Sometimes it takes one good tip from another teacher to change our way of presenting a project to our students. In reading the post from Sally's fabulous blog "Fairy Dust Teaching" about Georgia O'Keefe I solved a problem on how to present the 'poppies' project to my students. I never knew how to emphasize that the flowers Georgia painted were BIG. Big for preschoolers can be relative. Then I read in Sally's post that Georgia painted the flowers so big that they would reach the edges of the paper. Those were the magic words i needed! Thanks Sally!
Here is the link to Sally's post about O'Keefe.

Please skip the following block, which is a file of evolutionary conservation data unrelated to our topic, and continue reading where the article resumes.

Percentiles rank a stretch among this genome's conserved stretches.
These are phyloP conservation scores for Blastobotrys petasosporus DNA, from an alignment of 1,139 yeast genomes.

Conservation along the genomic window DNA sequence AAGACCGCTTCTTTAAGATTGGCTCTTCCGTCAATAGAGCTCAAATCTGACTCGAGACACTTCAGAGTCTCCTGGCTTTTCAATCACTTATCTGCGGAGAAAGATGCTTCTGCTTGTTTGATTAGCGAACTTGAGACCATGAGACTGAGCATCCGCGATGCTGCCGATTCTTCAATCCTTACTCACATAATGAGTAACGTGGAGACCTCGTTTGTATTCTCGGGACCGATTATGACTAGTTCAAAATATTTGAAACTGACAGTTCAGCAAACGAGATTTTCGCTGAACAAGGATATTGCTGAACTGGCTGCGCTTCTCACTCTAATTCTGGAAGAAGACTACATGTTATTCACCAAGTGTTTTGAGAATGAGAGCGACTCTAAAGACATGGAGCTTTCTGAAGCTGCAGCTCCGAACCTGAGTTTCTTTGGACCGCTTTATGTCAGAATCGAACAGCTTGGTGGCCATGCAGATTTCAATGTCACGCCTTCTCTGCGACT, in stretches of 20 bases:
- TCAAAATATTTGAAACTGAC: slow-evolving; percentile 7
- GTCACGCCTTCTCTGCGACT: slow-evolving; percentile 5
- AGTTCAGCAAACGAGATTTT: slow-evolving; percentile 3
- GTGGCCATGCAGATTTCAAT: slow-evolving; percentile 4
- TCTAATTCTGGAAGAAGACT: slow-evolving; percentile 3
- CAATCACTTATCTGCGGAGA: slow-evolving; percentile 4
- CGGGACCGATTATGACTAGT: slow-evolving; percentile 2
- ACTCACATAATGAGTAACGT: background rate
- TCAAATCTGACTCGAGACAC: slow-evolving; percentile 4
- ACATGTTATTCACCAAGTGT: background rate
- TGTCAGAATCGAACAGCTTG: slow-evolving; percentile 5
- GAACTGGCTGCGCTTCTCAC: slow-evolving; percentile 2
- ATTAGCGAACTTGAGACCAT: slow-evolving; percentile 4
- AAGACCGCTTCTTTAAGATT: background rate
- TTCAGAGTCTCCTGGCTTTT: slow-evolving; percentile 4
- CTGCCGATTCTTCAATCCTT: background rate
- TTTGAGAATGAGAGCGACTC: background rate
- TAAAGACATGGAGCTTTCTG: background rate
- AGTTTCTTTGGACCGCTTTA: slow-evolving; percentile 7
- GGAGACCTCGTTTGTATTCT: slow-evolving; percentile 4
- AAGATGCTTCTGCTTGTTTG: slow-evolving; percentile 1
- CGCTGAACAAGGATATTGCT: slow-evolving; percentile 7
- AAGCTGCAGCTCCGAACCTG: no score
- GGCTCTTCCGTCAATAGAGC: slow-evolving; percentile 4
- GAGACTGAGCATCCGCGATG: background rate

Here is how I did it:
I showed a power point of Georgia's flowers and poppies to the students for inspiration.
When looking at the flowers I asked many questions and among them how big the flowers were. The students said, "veeery big" and the discussion went on until together we noticed that the flowers were so big that they touched the sides of the paper. That was the missing ingredient for the project. Thanks Sally!
The students really got into the project and painted their poppies really big. They were fascinated by it.
The group decided to use warm colors because they wanted people to feel happy and excited when looking at our artwork. Some students requested black for the middle as they remember from O'Keefe's flowers. We used paintbrushes and regular A4 paper cut in an almost square shape. Most of the children naturally started by drawing the center of the flowers and then the petals.
Here are some of them.
We used the flowers to decorate the cover of our Art Portfolios, which was the culmination of a unit about how people express themselves.